Jay Ryan, artist and owner of The Bird Machine print shop, talks about his designs, his inspiration, and his future. —INGRAIN, Winter/Spring 2020
STORY / T.J. Annerino
Sadly, these days, preserving memories digitally is commonplace. But there are still an ardent few of us who appreciate the visceral experience of listening to vinyl, or saving ticket stubs to concerts or playoff games because paper tickets are rare, or buying that hand-numbered item from an artist. It’s even more special when that tangible piece of art is the physical memory of a great experience.
The Bird Machine print shop has been a fixture of the Chicago music scene, preserving live music memories since the 1990s with its recognizable, mischievous-yet-lovable characters depicted on concert posters and other screen prints (computers aren’t used during the design process). After working on a custom tap-handle project, I dove a little deeper with the visual artist behind these cute bike-riding animals, Jay Ryan.
T.J Annerino: Tell me about the name the Bird Machine.
Well, when I started my own print shop, I wanted to come up with something, and I was checking what URLs were still available in early 1999. I wanted to call the shop IBM, but that was already taken, and then I tried the Catholic Church, but that also had already been taken, so the Bird Machine seemed like sort of a good third choice. Part of it was that I had just finished reading a book by Haruki Murakami called The Wind-Up Bird Chronicle. Another part of it is that my wife is sort of a noted amateur ornithologist, to one degree or another, and so birds seemed like an obvious thing to include. And this was way before Fred Armisen’s “put a bird on it” and all that. But more specifically, I didn't want the shop name to be something that was real specific if five years down the line I was just going to be designing book covers or still doing concert posters or it would have turned into a bakery or a day care. I wanted it to be something that was, like, relatively loose and left people scratching their heads to some degree, and I think that bit succeeded.
You obviously have a natural talent for drawing, but how did it translate into concert posters?
Man. Well, let’s see. I grew up outside of Chicago, thinking that I was going to be an architect. I went to school in Champaign, the University of Illinois, and ended up in industrial design there. I changed majors to painting because there was a cute girl in the painting program, and then I finished school in ’94 with a degree in painting. But as I’m sure you remember, at that time in history, not a lot of the major fine art painting corporations were hiring, so I lived across the street from the Goose Island Brewery on Fulton, and I was doing a couple of different jobs.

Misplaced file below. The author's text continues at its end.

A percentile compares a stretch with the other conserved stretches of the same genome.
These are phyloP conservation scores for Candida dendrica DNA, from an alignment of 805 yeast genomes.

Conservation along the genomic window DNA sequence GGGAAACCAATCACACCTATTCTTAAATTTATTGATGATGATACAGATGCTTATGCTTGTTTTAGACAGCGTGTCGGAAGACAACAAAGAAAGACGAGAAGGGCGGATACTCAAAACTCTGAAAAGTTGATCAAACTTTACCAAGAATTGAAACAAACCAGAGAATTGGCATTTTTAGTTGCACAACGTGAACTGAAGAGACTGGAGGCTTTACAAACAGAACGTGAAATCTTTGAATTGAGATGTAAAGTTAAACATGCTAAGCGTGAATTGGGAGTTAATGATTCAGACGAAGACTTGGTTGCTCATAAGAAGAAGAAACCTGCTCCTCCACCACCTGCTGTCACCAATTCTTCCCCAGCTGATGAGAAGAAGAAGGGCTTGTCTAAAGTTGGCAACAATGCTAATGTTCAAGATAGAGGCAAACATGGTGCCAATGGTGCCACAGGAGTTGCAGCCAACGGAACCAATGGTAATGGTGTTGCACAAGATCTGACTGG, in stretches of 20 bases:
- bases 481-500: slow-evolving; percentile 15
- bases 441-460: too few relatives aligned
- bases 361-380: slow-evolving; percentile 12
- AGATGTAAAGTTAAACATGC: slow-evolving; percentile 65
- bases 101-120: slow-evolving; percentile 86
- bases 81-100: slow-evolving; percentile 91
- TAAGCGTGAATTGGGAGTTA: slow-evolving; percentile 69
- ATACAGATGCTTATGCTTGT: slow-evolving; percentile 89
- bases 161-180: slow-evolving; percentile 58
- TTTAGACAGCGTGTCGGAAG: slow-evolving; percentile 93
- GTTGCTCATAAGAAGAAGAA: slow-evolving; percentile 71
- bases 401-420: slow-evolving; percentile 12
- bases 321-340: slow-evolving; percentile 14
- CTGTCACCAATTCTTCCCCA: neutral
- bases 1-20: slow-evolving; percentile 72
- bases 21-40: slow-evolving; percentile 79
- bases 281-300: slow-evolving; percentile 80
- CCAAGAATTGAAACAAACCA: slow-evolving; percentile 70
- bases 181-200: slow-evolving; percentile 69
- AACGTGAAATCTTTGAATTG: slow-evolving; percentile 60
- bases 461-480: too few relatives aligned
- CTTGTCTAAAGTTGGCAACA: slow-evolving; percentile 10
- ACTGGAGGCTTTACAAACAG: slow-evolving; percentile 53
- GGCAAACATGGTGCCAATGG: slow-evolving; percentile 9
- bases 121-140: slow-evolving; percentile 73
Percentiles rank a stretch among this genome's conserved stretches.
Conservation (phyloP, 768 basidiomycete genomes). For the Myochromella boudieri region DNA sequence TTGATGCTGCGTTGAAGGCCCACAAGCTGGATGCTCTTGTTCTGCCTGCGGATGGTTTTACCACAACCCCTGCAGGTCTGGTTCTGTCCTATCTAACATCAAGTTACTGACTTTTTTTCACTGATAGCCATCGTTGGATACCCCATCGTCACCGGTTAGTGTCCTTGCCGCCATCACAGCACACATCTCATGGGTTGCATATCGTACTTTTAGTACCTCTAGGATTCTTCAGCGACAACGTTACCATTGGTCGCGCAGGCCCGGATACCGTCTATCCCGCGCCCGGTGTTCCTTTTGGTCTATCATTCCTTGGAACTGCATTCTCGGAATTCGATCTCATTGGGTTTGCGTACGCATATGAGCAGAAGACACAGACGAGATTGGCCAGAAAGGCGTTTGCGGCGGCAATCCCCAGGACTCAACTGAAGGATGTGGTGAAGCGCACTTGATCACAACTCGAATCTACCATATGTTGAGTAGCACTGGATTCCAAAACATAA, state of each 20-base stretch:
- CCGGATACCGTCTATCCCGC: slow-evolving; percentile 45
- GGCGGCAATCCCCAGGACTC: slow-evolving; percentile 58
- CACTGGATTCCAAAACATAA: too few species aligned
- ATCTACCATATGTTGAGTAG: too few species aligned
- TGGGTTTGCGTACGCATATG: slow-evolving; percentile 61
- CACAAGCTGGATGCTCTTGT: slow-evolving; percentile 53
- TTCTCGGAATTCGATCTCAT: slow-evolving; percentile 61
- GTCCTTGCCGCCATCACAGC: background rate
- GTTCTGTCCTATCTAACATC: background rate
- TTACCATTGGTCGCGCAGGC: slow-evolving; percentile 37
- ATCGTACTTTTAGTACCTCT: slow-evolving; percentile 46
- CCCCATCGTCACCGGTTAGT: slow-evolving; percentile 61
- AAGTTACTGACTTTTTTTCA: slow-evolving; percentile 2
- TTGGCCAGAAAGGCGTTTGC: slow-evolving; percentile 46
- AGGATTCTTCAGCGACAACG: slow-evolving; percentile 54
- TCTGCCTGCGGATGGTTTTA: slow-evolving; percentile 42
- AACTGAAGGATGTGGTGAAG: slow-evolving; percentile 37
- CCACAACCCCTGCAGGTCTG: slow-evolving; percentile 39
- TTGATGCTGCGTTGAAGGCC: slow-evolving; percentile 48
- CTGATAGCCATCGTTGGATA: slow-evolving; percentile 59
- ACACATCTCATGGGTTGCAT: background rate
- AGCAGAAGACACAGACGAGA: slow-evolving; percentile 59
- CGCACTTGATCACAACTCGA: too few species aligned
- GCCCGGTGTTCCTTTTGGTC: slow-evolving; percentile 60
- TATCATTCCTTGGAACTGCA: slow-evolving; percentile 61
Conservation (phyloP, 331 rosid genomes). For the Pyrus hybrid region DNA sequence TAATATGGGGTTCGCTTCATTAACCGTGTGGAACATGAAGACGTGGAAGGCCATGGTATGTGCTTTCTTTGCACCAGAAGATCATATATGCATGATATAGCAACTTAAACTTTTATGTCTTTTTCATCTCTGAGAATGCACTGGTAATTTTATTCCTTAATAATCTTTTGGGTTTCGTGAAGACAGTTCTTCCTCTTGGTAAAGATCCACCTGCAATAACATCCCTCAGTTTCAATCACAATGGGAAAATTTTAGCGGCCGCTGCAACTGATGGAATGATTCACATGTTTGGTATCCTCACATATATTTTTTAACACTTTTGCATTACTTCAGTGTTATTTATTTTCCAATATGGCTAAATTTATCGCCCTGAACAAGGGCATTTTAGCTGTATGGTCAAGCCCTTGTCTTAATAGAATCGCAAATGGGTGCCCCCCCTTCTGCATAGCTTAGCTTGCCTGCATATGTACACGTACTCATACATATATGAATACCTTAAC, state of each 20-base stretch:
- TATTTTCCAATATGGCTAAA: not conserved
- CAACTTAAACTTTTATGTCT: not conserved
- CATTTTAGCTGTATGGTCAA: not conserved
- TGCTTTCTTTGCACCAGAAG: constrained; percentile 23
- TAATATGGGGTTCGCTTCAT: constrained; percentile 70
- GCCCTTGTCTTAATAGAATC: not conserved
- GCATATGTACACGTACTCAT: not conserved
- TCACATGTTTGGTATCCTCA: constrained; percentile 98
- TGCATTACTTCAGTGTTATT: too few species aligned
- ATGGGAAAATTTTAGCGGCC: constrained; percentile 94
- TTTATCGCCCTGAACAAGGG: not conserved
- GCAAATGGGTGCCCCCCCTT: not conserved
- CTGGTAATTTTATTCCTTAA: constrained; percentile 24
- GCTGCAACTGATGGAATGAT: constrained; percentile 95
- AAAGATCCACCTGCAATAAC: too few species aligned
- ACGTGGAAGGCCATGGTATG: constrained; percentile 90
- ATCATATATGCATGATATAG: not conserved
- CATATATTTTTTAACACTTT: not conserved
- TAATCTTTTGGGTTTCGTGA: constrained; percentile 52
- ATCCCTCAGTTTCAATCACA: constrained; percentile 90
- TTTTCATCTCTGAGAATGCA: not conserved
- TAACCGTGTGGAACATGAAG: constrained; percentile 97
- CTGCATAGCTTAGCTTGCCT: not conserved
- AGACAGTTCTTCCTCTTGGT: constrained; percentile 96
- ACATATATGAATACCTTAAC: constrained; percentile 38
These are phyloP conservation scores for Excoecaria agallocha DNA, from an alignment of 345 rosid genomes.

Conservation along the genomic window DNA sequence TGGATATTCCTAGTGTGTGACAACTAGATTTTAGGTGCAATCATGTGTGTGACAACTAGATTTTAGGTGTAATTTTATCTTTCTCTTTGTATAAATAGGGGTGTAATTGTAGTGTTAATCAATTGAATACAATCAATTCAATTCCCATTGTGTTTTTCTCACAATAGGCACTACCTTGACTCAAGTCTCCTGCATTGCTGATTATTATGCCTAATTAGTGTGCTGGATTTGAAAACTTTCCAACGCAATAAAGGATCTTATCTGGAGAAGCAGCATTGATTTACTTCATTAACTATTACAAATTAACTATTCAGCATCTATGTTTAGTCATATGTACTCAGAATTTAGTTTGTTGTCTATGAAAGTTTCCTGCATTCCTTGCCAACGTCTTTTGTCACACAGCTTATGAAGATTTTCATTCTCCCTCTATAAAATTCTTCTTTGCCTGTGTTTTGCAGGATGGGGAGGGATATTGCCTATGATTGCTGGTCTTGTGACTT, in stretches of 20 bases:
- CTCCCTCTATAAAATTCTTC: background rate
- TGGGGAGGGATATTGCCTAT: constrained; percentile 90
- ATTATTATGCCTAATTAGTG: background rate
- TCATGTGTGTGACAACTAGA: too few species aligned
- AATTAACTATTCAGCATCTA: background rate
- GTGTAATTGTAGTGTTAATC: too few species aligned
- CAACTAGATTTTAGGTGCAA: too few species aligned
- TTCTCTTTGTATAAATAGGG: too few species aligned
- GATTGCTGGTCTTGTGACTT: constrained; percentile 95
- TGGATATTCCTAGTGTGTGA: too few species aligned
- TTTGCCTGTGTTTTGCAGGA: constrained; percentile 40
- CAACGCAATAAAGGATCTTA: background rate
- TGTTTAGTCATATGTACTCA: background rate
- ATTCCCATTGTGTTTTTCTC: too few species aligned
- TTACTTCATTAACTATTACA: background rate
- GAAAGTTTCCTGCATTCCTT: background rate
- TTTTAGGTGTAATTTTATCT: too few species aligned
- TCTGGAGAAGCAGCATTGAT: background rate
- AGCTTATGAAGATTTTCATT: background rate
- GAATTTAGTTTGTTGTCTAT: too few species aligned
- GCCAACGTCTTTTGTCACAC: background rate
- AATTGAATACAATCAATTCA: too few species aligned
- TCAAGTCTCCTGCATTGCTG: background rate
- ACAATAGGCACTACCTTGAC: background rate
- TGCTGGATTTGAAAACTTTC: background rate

Wait, you lived across the street from Goose Island on Fulton Street? Is that what you said?
Yes. The fall of 1994, I moved to 1837 West Fulton Street, second floor. After we were there for a little while, Victory Records went in on the first floor starting sometime in ’95. I was paying $400 rent at that point. That was my half.
That’s crazy. I had no idea there was such history on this block.
Oh yeah. So I was rotating through building houses, demolishing houses, doing antique restoration and custom woodworking, and this whole time I’m playing music in a band [Dianogah] and doing drawings for my friends’ bands who needed T-shirts or flyers.
After I got out of school, a friend of mine got asked to design a poster for Supersuckers, Rocket from the Crypt, and the Wesley Willis Fiasco who were playing at The Blind Pig in Champaign. This friend was named Andy Mueller, who ran a little design company called OhioGirl Design. I was doing freelance illustration stuff for them at that point, and he and I had designed this poster together and took it over to a screen printer at the corner of Fullerton and Western, a couple doors north of where Quenchers was. Steve Walters was running Screwball Press out of there. I didn’t know anything about screen printing, but basically Steve and I hit it off, and over a couple of months, I started working there slowly and started printing Steve’s stuff, printing my own stuff, printing other people’s work. I was there working with Steve in that space for about three years before opening my own shop.
I love it. How do you define the recognizable Bird Machine style?
I don’t know that it’s necessarily one thing to be defined. I think of the mammals that I draw most of the time sort of more as actions than specific animals. It’s not like this specifically needs to be a bear or a wombat as much as it’s somebody who’s riding a bike, or it’s somebody who’s camping or making cupcakes. I think that I like the fact that people can look at these animals and be able to project whoever they want to see on there. Stylistically, it all comes from drawing ottomans. I was drawing ottomans in college, and I got a degree in that. Yeah, it’s weird.
I am excited to hear where this is going.
Yeah, I have no idea where this is going, so me too. I was drawing ottomans for a while, and then the ottomans got little buttholes and then tails, and then they became, like, fat, wide little dogs and it sort of developed from there. A lot of the time it’s a lot more fun just to have a couple of mammals riding bikes, carrying giant tacos. Being able to convey what’s going on with these messy little yellow mammals on bikes, holding their giant tacos, and everything is okay in their world.